Lidl plant-based brand blooms with two new oat drinks
The plant-based food market is one of the fastest growing in the world. Some reports claim it is literally blooming, with one-third of consumers choosing to actively reduce their meat consumption, the demand for plant-based innovation is growing rapidly. A recent report by BIS research estimated that the plant-based market will reach $480.43 billion by 2024.*
One of the most popular products in the plant-based sector is oat drink. Retailers have tapped into this hugely growing market and for Lidl, one of Europe’s leading food retailers, the market is ramping up with new products launched this year.
Lidl’s plant-based brand Vemondo has been on the shelves across Europe for many years. The range continued to expand to meet consumers tastes in January 2022 with the launch of two new oat drinks in Pure-Pak® Sense cartons. Both made from 100% Swedish oats, Barista and Suverän can be seen on retailer shelves across the 203 Lidl stores in Sweden.
Focus on sustainable packaging
Björn Sterner, Strategic Buyer from Lidl Sweden explains: “Although plant-based products have been around for a long time, it was only a few years ago they had permanent listing in line with market trends. Both products are new to Lidl’s portfolio and offer the popular Barista variant which is thicker and can be foamed just like in the coffee shops, and the Suverän oat drink is perfect for all hot drinks – tea, coffee and hot chocolate.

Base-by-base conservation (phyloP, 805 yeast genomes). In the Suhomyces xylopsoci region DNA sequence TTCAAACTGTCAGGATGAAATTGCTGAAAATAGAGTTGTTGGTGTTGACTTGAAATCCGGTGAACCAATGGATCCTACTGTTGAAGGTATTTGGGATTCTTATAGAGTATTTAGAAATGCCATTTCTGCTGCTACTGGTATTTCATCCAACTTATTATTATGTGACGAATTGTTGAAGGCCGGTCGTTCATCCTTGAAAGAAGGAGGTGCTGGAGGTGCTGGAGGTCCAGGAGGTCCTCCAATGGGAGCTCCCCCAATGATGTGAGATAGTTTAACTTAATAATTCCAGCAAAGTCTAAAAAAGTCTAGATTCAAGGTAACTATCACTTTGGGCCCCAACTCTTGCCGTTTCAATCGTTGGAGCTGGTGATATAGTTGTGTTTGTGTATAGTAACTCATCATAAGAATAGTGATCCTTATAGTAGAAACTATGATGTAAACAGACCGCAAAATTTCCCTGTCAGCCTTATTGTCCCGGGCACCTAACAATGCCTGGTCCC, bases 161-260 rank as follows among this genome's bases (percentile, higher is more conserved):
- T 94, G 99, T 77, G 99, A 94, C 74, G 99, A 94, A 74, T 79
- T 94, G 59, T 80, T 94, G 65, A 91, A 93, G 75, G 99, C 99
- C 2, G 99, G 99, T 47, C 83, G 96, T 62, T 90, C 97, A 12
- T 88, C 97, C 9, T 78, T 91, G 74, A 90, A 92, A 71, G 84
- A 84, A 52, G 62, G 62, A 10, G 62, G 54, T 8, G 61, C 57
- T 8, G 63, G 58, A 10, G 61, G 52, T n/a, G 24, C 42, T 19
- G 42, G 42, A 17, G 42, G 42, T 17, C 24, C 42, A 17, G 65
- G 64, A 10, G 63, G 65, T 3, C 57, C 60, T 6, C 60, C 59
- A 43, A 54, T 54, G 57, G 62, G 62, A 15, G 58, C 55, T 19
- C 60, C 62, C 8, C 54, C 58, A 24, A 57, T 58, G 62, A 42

“Sustainability through our packaging is a big focus area for Lidl,” continues Björn. “Reducing climate footprint for all our products is key as is less waste volume. Food waste is a huge topic, and we do every single thing we can to reduce food waste – and the Pure-Pak® Sense aseptic cartons with its easy folding feature to squeeze out the last drop were hugely appealing for these new products.”
Taste is still most important factor
Oats remain very dominant in the plant-based food sector, with Scandinavian oats the most popular variant across the global market due to its purity and sustainable agricultural practices. “Taste is the key factor,” adds Björn. “Our market is mostly families and the younger generations who often make buying decisions based on price and environmental motives, but the taste is still the most important factor. And Scandinavian oat drink tastes are so good that the sector is becoming more mainstream, and you find many consumers with both oat and cows’ milk in their fridges.”
The production of oat drink products has improved significantly over the last 20 years since they first appeared in stores. More variants are being launched with new flavours and formats to meet the diversifying consumer demand which looks only to flourish in the coming years across global markets. “When Swedish oat ‘milk’ was first launched over 20 years ago everyone laughed – but no one is laughing now.”